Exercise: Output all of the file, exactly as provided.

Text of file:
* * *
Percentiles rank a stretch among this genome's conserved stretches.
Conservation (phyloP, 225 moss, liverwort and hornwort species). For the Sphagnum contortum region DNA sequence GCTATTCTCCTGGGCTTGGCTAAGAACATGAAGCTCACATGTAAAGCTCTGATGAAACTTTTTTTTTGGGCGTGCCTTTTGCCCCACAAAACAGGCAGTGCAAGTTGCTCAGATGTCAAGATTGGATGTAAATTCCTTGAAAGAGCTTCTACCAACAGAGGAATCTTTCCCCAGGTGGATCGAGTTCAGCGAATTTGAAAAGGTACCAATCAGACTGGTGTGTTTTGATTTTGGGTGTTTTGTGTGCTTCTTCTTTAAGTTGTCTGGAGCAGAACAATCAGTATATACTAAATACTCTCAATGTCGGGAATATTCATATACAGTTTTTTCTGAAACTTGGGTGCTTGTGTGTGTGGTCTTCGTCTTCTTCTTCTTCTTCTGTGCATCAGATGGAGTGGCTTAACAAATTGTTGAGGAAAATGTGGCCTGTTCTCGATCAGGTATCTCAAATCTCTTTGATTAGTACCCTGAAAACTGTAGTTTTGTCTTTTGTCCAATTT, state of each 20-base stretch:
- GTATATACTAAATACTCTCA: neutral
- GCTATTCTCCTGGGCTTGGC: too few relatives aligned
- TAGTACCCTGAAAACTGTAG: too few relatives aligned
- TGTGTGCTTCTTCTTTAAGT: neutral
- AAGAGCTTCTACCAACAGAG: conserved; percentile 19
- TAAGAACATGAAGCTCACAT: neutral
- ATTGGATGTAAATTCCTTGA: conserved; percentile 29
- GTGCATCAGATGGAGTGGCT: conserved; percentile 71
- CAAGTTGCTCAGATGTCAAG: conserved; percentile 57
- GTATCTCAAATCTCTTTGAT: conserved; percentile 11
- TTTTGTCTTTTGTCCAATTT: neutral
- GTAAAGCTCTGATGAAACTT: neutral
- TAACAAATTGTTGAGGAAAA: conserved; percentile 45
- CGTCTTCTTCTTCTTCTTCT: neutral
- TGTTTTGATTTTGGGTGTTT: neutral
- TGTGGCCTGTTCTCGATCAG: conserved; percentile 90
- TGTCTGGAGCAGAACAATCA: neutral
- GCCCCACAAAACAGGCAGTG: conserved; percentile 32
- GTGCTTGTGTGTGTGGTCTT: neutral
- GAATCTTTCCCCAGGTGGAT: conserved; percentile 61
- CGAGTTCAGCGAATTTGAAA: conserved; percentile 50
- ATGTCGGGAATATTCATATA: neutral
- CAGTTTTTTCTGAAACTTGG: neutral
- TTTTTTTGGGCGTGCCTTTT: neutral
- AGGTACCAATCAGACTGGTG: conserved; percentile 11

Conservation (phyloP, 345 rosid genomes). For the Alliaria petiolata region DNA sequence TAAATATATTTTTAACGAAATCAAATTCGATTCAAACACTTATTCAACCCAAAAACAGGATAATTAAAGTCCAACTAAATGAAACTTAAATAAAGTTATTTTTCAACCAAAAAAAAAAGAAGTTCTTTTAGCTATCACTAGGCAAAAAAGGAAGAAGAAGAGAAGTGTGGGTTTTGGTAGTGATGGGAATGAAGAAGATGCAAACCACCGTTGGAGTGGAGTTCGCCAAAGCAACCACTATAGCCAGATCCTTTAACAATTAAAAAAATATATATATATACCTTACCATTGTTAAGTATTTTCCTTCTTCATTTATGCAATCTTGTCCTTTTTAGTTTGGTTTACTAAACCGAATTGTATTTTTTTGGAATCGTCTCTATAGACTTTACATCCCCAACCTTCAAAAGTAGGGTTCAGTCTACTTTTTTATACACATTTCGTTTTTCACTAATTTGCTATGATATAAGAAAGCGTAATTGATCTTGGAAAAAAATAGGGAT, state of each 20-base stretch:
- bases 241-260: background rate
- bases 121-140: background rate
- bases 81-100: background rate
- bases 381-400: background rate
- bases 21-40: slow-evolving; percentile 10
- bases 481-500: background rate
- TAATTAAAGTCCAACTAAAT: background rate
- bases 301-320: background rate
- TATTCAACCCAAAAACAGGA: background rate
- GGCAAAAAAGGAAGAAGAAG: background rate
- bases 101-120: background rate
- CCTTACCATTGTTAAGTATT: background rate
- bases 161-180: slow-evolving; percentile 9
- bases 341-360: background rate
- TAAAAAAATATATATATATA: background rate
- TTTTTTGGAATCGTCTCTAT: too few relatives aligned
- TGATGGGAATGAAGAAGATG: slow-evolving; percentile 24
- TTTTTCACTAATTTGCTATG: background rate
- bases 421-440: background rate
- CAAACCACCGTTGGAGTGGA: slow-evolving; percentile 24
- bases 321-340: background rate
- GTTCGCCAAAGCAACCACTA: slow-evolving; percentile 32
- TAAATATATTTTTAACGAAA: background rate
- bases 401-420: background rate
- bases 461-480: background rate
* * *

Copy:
Percentiles rank a stretch among this genome's conserved stretches.
Conservation (phyloP, 225 moss, liverwort and hornwort species). For the Sphagnum contortum region DNA sequence GCTATTCTCCTGGGCTTGGCTAAGAACATGAAGCTCACATGTAAAGCTCTGATGAAACTTTTTTTTTGGGCGTGCCTTTTGCCCCACAAAACAGGCAGTGCAAGTTGCTCAGATGTCAAGATTGGATGTAAATTCCTTGAAAGAGCTTCTACCAACAGAGGAATCTTTCCCCAGGTGGATCGAGTTCAGCGAATTTGAAAAGGTACCAATCAGACTGGTGTGTTTTGATTTTGGGTGTTTTGTGTGCTTCTTCTTTAAGTTGTCTGGAGCAGAACAATCAGTATATACTAAATACTCTCAATGTCGGGAATATTCATATACAGTTTTTTCTGAAACTTGGGTGCTTGTGTGTGTGGTCTTCGTCTTCTTCTTCTTCTTCTGTGCATCAGATGGAGTGGCTTAACAAATTGTTGAGGAAAATGTGGCCTGTTCTCGATCAGGTATCTCAAATCTCTTTGATTAGTACCCTGAAAACTGTAGTTTTGTCTTTTGTCCAATTT, state of each 20-base stretch:
- GTATATACTAAATACTCTCA: neutral
- GCTATTCTCCTGGGCTTGGC: too few relatives aligned
- TAGTACCCTGAAAACTGTAG: too few relatives aligned
- TGTGTGCTTCTTCTTTAAGT: neutral
- AAGAGCTTCTACCAACAGAG: conserved; percentile 19
- TAAGAACATGAAGCTCACAT: neutral
- ATTGGATGTAAATTCCTTGA: conserved; percentile 29
- GTGCATCAGATGGAGTGGCT: conserved; percentile 71
- CAAGTTGCTCAGATGTCAAG: conserved; percentile 57
- GTATCTCAAATCTCTTTGAT: conserved; percentile 11
- TTTTGTCTTTTGTCCAATTT: neutral
- GTAAAGCTCTGATGAAACTT: neutral
- TAACAAATTGTTGAGGAAAA: conserved; percentile 45
- CGTCTTCTTCTTCTTCTTCT: neutral
- TGTTTTGATTTTGGGTGTTT: neutral
- TGTGGCCTGTTCTCGATCAG: conserved; percentile 90
- TGTCTGGAGCAGAACAATCA: neutral
- GCCCCACAAAACAGGCAGTG: conserved; percentile 32
- GTGCTTGTGTGTGTGGTCTT: neutral
- GAATCTTTCCCCAGGTGGAT: conserved; percentile 61
- CGAGTTCAGCGAATTTGAAA: conserved; percentile 50
- ATGTCGGGAATATTCATATA: neutral
- CAGTTTTTTCTGAAACTTGG: neutral
- TTTTTTTGGGCGTGCCTTTT: neutral
- AGGTACCAATCAGACTGGTG: conserved; percentile 11

Conservation (phyloP, 345 rosid genomes). For the Alliaria petiolata region DNA sequence TAAATATATTTTTAACGAAATCAAATTCGATTCAAACACTTATTCAACCCAAAAACAGGATAATTAAAGTCCAACTAAATGAAACTTAAATAAAGTTATTTTTCAACCAAAAAAAAAAGAAGTTCTTTTAGCTATCACTAGGCAAAAAAGGAAGAAGAAGAGAAGTGTGGGTTTTGGTAGTGATGGGAATGAAGAAGATGCAAACCACCGTTGGAGTGGAGTTCGCCAAAGCAACCACTATAGCCAGATCCTTTAACAATTAAAAAAATATATATATATACCTTACCATTGTTAAGTATTTTCCTTCTTCATTTATGCAATCTTGTCCTTTTTAGTTTGGTTTACTAAACCGAATTGTATTTTTTTGGAATCGTCTCTATAGACTTTACATCCCCAACCTTCAAAAGTAGGGTTCAGTCTACTTTTTTATACACATTTCGTTTTTCACTAATTTGCTATGATATAAGAAAGCGTAATTGATCTTGGAAAAAAATAGGGAT, state of each 20-base stretch:
- bases 241-260: background rate
- bases 121-140: background rate
- bases 81-100: background rate
- bases 381-400: background rate
- bases 21-40: slow-evolving; percentile 10
- bases 481-500: background rate
- TAATTAAAGTCCAACTAAAT: background rate
- bases 301-320: background rate
- TATTCAACCCAAAAACAGGA: background rate
- GGCAAAAAAGGAAGAAGAAG: background rate
- bases 101-120: background rate
- CCTTACCATTGTTAAGTATT: background rate
- bases 161-180: slow-evolving; percentile 9
- bases 341-360: background rate
- TAAAAAAATATATATATATA: background rate
- TTTTTTGGAATCGTCTCTAT: too few relatives aligned
- TGATGGGAATGAAGAAGATG: slow-evolving; percentile 24
- TTTTTCACTAATTTGCTATG: background rate
- bases 421-440: background rate
- CAAACCACCGTTGGAGTGGA: slow-evolving; percentile 24
- bases 321-340: background rate
- GTTCGCCAAAGCAACCACTA: slow-evolving; percentile 32
- TAAATATATTTTTAACGAAA: background rate
- bases 401-420: background rate
- bases 461-480: background rate